1 July 2014
Last updated at 05:15
Police are considering fresh allegations against Rolf Harris after he was convicted of indecently assaulting four girls.
The entertainer was found guilty on Monday of 12 counts of indecent assault in the 1960s, 1970s and 1980s.
Following the verdict, police said they would look at fresh allegations, which did not form part of his trial.
Australian PM Tony Abbott said he was “gutted and dismayed” by the Perth-born 83-year-old’s conviction.
Mr Abbot told Australia’s ABC radio sexual abuse was “an utterly abhorrent crime” and added: “It’s just sad and tragic that this person, who was widely admired, seems to have been a perpetrator.”
Prosecutors said Harris was a “Jekyll and Hyde” character who took advantage of his fame.
The judge, Mr Justice Sweeney, said a custodial term would be “uppermost in the court’s mind” when sentence was delivered on Friday, but he wanted to see a medical report before passing sentence.
The Metropolitan Police have issued a photograph of Harris taken after his arrest
The central allegation concerned a friend of Harris’s daughter, who the court heard he had groomed and molested from the age of 13 until she was 19.
The other victims told the court they were touched or groped by Harris, sometimes at his public appearances.
Six other women also told the court about indecent assaults Harris had carried out against them. The entertainer was not prosecuted over those incidents but the evidence was introduced by the prosecution as an added illustration of his behaviour.
Harris, from Bray, Berkshire, was first questioned in November 2012 in Scotland Yard’s Operation Yewtree investigation set up in the wake of sexual abuse allegations against the late BBC Radio 1 DJ Jimmy Savile.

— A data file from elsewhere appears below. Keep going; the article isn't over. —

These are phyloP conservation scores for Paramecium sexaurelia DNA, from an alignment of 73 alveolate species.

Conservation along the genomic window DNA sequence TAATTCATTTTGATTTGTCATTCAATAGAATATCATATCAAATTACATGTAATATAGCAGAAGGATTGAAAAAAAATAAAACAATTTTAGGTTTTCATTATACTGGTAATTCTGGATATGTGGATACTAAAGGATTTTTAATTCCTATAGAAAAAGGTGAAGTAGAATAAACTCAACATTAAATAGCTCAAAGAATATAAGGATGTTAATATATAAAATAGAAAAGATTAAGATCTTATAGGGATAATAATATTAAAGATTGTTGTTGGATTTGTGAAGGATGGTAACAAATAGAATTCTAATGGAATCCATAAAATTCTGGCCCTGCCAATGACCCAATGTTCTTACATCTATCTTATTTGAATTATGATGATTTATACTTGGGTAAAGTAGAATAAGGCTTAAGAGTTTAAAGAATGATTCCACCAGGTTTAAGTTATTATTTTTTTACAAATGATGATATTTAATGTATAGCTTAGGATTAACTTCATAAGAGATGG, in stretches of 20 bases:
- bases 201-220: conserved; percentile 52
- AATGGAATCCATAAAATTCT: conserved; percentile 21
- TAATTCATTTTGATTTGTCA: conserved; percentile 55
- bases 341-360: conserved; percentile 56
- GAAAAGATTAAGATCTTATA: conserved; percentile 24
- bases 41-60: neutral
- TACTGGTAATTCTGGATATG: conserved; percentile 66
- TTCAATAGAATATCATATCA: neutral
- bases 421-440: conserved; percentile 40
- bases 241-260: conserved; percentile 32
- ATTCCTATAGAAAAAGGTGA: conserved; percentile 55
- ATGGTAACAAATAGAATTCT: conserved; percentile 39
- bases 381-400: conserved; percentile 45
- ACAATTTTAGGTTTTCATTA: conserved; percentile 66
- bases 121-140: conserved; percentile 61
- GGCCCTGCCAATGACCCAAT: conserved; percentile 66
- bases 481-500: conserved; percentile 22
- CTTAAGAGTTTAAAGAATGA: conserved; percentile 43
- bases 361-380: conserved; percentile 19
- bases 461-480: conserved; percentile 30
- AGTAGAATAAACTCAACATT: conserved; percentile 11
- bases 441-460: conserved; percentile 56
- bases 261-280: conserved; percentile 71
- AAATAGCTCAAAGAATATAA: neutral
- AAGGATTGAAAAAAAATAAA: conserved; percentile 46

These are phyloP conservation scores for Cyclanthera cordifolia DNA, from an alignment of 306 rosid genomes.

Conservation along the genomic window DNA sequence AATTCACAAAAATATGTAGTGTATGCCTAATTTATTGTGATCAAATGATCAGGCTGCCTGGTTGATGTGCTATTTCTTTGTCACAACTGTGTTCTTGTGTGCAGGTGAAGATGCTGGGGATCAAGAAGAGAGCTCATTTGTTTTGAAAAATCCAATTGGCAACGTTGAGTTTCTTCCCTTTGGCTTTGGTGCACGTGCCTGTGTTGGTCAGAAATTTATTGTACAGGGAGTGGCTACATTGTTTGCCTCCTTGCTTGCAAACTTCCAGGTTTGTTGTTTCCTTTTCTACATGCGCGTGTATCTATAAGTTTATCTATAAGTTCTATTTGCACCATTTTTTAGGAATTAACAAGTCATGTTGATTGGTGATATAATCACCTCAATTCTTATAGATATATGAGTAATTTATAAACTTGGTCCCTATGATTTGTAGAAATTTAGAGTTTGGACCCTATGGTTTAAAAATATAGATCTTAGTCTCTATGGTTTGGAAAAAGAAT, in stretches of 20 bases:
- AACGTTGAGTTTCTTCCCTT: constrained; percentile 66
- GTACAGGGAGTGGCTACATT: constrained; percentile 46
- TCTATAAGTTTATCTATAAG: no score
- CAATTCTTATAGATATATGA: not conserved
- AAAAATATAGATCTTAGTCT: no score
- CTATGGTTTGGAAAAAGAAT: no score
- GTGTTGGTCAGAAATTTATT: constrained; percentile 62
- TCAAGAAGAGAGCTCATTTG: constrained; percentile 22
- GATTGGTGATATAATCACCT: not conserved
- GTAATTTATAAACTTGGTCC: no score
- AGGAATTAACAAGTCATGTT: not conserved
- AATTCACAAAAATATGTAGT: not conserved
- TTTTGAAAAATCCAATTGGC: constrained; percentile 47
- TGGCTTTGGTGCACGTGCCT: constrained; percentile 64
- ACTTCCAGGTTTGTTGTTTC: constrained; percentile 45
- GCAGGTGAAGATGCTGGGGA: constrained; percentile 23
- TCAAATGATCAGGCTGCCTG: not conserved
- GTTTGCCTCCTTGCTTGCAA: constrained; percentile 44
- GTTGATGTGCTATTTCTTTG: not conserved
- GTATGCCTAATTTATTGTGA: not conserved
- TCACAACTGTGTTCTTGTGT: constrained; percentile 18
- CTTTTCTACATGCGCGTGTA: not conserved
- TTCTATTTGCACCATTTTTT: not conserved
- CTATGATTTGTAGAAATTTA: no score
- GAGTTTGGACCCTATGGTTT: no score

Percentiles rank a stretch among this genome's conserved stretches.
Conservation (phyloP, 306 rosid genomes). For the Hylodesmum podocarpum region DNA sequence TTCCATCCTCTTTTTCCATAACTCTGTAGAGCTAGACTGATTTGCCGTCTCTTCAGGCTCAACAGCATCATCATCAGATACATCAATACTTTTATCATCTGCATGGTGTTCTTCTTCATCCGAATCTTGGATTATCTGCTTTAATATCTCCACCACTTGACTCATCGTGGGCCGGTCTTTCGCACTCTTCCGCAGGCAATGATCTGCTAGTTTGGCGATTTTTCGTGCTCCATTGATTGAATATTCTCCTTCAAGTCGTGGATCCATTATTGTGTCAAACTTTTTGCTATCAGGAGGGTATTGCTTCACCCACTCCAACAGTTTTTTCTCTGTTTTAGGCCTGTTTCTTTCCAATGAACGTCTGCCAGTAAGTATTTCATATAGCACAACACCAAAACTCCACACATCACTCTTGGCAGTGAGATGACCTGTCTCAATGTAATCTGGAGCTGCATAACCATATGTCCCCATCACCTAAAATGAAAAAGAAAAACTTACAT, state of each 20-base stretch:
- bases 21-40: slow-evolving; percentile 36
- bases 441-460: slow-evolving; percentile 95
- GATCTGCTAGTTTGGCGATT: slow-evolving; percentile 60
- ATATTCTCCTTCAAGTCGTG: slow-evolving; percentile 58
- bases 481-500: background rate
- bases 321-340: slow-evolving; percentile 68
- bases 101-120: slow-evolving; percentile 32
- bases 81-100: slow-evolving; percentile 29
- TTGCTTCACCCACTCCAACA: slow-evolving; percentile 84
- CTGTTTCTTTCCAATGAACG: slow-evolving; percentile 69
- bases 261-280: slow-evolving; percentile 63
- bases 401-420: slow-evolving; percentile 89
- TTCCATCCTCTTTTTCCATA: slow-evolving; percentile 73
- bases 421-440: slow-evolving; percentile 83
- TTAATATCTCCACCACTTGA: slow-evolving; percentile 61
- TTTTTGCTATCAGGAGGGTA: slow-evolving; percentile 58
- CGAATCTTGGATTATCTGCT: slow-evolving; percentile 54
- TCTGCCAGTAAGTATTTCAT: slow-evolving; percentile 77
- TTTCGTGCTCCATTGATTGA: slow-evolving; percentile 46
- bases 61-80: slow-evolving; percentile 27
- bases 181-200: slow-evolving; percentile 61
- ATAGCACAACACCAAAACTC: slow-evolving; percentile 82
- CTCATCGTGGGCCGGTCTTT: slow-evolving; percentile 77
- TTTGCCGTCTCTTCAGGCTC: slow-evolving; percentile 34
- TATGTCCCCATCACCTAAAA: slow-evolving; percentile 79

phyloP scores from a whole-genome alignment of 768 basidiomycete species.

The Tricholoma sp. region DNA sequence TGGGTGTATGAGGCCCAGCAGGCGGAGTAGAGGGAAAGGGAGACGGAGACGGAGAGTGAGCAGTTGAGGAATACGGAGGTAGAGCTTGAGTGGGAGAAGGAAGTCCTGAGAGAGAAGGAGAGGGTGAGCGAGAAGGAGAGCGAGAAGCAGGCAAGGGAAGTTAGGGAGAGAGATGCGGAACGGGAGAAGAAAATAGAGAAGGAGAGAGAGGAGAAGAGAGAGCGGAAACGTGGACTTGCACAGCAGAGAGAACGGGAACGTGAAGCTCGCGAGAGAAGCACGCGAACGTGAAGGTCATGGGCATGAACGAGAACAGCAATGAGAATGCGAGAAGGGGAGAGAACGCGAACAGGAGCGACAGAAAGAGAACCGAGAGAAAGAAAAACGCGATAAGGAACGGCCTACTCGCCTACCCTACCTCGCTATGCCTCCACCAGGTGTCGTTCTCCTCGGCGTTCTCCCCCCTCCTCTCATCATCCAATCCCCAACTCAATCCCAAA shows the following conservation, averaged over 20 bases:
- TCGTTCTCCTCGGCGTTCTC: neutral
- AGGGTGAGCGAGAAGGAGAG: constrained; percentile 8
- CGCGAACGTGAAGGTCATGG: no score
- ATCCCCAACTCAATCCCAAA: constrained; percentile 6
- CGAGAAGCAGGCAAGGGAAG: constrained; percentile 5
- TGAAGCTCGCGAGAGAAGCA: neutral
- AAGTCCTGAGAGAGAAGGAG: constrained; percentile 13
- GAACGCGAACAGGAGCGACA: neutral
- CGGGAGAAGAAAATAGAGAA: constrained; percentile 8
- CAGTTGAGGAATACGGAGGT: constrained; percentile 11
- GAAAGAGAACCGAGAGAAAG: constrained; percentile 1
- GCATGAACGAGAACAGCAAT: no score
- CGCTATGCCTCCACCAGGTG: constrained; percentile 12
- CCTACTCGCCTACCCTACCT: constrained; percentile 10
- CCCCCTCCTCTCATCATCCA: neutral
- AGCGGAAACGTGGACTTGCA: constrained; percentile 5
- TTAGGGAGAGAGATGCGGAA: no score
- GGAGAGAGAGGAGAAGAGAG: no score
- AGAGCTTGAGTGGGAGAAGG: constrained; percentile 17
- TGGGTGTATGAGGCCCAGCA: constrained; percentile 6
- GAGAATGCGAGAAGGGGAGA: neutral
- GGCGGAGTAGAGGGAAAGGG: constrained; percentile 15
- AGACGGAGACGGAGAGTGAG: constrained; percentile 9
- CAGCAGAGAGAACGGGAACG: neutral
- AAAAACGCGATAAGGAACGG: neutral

Although his arrest was unconnected to Savile’s offending, the publicity surrounding that case had prompted the friend of Harris’s daughter to come forward.
Harris was not initially named by the police or identified in the mainstream media until a few weeks after his arrest in March 2013.
The other women who gave evidence in court contacted police after Harris’s arrest was made public and he was charged in August of that year.
One of his victims, Tonya Lee, 43, said the abuse had led her to contemplate taking her own life.
The mother-of-three said: “To this day I can’t go to sleep without lying in a lounge and having the TV on. I cannot lie in a room and try and sit with my thoughts and go to sleep.”
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For older Australians Harris was one of the country’s best known exports, a household name”
Letitia Fitzpatrick, who gave a character reference for the prosecution about an alleged assault, told the BBC: “It was such an unpleasant experience that I just wanted to forget about it and move on and not really think about it again.”
Peter Watt, director of national services at the NSPCC, said the children’s charity had had 28 calls about Harris through its helpline, including 13 people who said they had been abused by him.
He added: “His reckless and brazen sexual offending, sometimes in public places, bizarrely within sight of people he knew, speaks volumes about just how untouchable he thought he was.”
Speaking after Harris was convicted, Det Ch Insp Mick Orchard, said: “I want to thank the women who came forward for their bravery, I hope today’s guilty verdict will give them closure and help them to begin to move on with their lives.
“Today’s case and verdict once again shows that we will always listen to, and investigate allegations regardless of the time frame or those involved.”
And a Met spokesman added the force had “received a number of allegations and these are now being considered”.
Harris made no comment when he left court after the verdicts
He was accompanied on most days of the trial by his daughter Bindi, wife Alwen, and other relatives
Harris painted a portrait of the Queen in 2006 and took part in her Diamond Jubilee concert six years later
Harris was a mainstay of family entertainment in Britain and his native Australia for more than 50 years. He arrived in London in 1952, becoming a fixture on TV screens as a children’s entertainer, songwriter, and entertainer, on the BBC and other networks.
Harris was also an artist and painted a portrait of the Queen to mark her 80th Birthday in 2006.